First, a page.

Word-Formation in Mark Boal’s The Hurt Locker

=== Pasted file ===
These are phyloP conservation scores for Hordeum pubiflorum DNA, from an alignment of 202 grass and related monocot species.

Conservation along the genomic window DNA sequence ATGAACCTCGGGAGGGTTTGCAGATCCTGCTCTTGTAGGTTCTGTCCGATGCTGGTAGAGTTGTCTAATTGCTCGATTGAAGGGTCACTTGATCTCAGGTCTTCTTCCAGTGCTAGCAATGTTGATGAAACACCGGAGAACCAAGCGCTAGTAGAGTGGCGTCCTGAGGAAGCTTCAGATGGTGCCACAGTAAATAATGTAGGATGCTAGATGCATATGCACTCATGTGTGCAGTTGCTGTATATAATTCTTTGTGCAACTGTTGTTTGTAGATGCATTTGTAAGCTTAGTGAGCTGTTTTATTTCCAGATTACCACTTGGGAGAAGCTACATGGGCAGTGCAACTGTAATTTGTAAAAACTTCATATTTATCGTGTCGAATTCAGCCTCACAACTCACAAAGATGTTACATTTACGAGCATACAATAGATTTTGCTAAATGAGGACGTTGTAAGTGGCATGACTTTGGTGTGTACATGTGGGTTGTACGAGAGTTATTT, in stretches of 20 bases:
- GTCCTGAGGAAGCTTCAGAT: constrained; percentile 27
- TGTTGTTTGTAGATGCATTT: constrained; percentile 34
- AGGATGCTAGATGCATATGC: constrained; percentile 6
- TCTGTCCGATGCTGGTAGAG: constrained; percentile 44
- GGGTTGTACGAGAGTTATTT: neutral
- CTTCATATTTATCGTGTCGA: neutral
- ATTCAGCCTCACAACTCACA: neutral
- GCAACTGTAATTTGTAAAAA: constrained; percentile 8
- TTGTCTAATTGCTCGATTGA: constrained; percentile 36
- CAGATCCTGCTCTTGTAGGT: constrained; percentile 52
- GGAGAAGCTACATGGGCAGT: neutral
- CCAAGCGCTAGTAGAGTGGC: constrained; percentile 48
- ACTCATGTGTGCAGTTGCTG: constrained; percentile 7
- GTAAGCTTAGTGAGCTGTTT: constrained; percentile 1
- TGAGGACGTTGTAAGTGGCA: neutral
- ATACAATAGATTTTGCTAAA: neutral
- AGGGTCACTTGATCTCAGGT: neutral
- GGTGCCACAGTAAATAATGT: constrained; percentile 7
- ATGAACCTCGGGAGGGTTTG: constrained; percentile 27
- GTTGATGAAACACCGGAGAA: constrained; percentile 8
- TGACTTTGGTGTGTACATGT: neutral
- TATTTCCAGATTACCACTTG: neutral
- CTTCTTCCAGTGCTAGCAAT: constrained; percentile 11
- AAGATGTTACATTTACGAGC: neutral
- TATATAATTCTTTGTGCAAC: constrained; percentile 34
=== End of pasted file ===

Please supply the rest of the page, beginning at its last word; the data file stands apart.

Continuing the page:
The repetition and development of unifying themes, ideas, and images within narratives are long-standing concerns in the literature on screenwriting. Four points of consensus concerning themes are evident: themes are 1) very few 2) are different from—but related to—the plotline 3) are oft-repeated and 4) are implicitly, rather than explicitly, stated. Several areas within the field of linguistics are relevant to these topics. Foremost among them is morphology, specifically word-formation—the rules by which new words are built upon the bases of other words, roots, or stems. This article considers the relationship of several kinds of word formation to thematic repetition in Mark Boal’s The Hurt Locker, the 2010 Academy-Award winner for best original screenplay. The morphological analysis reveals a pattern of thematic repetition extending to every scene of the screenplay and that encompasses the story’s underlying and unifying themes.